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Oak of the Witches: between fairy-tale and mistery.

This enchanting 600-year-old tree is so magical it inspired the very famous story of Pinocchio. It has stupefying dimensions: 24 metres tall, with a circumference of 4.5 metres, and the foliage has a diameter of 40 metres. We are in a Tuscan forest, where live an enchanting oak tree, with thick, mossy branches that stretch horizontally and giving it a strangely squashed appearance. The old tree has many names, and, of course, its fair share of legends and traditions. According to one local legend, witches once gathered around the 600-year-old…

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Roccascalegna: history and legends from the medieval castle in the heart of Abruzzo.

Roccascalegna is a small town situated at 455 meters above sea level, in a valley right of the Rio Secco, a tributary of the Aventino river, in the inner mountains of the province of Chieti, midway between the mountains and the sea; its 1400 inhabitants are called roccolani. In all likelihood, the founders of Roccascalegna were the Longobards who, since 600 AD, permanently occupied the actual Molise and southern Abruzzo, after having descended from northern Italy. Consequence of this was the alignment of the Byzantine garrisons on the shores of…

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Inside the Hoia Baciu forest, one of the most haunted place of the world.

Perhaps Dracula’s stories were not enough to make Transylvania a place full of mysteries and a perfect theater for horror and ghost stories. There is another spectral landmark in the homeland of the vampire prince: this is Hoia Baciu, just outside Cluj-Napoca, Romania’s second city of Transylvania. It has been called the creepiest forest in the world, due to the numerous apparitions and disappearances that take place there. It defies the investigations of soil scientists and attracts Romanian witches, sword-wielding Americans, and people who try to clean the forest from…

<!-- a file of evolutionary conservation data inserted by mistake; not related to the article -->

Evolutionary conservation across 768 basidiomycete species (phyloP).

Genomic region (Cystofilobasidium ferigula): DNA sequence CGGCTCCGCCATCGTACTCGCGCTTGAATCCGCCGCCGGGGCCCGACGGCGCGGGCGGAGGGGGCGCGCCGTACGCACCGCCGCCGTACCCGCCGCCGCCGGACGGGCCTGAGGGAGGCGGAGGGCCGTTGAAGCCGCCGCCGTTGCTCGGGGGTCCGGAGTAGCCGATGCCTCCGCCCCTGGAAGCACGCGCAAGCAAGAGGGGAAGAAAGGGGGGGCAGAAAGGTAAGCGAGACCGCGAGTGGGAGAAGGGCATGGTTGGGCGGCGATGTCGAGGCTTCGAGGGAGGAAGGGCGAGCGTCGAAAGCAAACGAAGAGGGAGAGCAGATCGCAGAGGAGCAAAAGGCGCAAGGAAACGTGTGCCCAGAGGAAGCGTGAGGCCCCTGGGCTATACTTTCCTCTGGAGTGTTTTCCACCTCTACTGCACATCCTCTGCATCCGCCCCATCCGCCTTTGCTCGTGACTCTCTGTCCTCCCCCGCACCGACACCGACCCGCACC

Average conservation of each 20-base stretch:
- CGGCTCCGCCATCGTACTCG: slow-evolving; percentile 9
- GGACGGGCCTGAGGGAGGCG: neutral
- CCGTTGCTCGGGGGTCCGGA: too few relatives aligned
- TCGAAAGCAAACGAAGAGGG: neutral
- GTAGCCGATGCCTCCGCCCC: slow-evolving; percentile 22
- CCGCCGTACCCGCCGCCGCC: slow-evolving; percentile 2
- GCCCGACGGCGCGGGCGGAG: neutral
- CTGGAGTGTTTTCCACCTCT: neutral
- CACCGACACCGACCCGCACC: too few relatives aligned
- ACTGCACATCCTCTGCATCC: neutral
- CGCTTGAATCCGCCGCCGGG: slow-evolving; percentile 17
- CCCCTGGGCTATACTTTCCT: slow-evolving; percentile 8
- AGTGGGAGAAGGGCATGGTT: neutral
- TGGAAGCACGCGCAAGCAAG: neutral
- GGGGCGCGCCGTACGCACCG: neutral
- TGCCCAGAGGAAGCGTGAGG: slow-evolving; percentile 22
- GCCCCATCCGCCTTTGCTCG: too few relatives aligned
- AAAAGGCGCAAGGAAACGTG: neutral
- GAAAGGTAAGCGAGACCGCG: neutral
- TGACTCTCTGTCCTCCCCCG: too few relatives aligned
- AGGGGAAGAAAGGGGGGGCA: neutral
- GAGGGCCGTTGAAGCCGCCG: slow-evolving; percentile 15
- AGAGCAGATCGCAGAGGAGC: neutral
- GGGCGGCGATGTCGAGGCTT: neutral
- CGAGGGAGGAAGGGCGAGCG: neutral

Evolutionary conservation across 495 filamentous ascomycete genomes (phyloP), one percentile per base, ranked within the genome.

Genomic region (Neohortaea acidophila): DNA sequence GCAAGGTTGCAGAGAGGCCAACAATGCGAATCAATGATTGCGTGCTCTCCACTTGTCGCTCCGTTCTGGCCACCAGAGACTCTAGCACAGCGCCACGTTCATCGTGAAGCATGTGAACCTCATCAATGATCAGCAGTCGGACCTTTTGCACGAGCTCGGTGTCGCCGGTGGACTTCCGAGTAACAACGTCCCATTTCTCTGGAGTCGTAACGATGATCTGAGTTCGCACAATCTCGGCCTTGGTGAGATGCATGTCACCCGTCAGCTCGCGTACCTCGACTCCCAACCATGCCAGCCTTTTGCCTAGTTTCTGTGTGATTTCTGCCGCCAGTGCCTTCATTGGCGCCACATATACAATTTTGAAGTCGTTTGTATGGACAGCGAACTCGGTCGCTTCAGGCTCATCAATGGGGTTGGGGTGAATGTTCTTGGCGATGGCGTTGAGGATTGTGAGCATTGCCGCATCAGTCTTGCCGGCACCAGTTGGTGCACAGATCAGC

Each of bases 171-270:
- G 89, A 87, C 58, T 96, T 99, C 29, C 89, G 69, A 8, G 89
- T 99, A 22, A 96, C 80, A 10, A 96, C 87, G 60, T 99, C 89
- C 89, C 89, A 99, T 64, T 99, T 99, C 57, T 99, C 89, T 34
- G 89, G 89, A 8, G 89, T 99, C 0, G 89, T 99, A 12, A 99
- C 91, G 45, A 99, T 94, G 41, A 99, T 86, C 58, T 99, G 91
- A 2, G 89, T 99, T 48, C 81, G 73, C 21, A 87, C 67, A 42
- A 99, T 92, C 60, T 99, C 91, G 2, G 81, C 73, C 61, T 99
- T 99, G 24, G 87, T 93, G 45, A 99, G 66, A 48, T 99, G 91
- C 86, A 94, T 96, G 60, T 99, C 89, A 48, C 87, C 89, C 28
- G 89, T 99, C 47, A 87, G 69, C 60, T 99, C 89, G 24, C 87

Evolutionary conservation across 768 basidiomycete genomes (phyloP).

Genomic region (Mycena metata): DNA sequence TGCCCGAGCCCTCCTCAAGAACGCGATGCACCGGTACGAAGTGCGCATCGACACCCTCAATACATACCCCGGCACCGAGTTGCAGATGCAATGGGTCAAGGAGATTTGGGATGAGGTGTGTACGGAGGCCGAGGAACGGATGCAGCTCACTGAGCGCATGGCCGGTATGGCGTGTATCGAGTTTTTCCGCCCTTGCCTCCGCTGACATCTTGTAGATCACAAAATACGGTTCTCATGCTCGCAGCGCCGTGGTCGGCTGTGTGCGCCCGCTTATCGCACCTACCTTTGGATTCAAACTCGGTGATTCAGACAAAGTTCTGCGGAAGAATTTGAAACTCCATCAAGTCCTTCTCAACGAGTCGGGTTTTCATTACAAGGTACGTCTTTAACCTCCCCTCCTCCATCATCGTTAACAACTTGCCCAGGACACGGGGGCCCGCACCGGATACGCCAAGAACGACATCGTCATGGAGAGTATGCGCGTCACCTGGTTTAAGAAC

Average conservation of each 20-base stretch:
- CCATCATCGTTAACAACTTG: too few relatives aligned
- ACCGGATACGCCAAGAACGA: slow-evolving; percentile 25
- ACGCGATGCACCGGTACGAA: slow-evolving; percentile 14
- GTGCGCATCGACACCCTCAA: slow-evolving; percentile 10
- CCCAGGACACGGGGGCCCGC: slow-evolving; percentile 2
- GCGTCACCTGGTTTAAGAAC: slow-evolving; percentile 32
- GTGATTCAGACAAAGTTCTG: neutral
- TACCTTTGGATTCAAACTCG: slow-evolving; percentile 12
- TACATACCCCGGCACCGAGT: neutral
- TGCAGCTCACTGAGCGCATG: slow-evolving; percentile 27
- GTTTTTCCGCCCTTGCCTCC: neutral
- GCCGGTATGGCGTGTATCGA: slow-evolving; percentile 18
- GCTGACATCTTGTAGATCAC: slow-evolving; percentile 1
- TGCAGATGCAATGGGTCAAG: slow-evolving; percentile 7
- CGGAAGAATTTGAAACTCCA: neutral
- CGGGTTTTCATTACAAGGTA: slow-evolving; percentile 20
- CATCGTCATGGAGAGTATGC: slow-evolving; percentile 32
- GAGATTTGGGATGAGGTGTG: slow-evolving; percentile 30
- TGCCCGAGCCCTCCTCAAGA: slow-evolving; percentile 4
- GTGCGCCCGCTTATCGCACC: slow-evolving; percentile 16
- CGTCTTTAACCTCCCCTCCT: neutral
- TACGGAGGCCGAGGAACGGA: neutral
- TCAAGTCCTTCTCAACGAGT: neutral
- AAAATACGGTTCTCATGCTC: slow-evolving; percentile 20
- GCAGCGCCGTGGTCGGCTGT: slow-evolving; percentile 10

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The true (and dramatic) history of Pocahontas: the first American Native died in England.

Pocahontas, the Native American princess, is known by most as the sweet young redskin who fell in love with Englishman John Smith during the initial period of British colonization. In 1995, Disney produced a beautiful animated film, which tells the encounter and alleged lovestory between John Smith and Pocahontas. Although Disney movies are notoriously fantastical tales, many people have believed that, in this movie, true events were told, even if somewhat fictional. However, this representation is very distant from historical events, and from the girl’s real life. It seems that…

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Why British Royal Navy Sailors Preferred Their Booze on Fire?

If today a flaming alcoholic drink is either the work of a skilled barman or a terrible mistake, just two centuries ago this ritual was commonplace among members of the British Royal Navy. Setting fire to rum helped sailors regulate their spirits, and perhaps, find a little sense of control amidst an otherwise chaotic life at sea. During the 18th and 19th centuries, the life aboard any Royal Navy ship signified brutal battles, unavoidable disease, and, to survive to it all, an inordinate amount of alcohol. To keep the seamen…

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Centralia Ghost Town Church: stronger than the fire ~

A mine fire has been burning under the deserted town since 1962, but this church is still standing! Over 50 years ago, a mine fire started below the small town of Centralia, in Pennsylvania. Some people says, that it was caused by a pile of rubbish that has turned on the coals in the pit, but no one knows the truth. Some attempts were made to put out the fire, with about $7 million spent, but at the end efforts were interrupted. In the 1980s, the underground blaze had spread…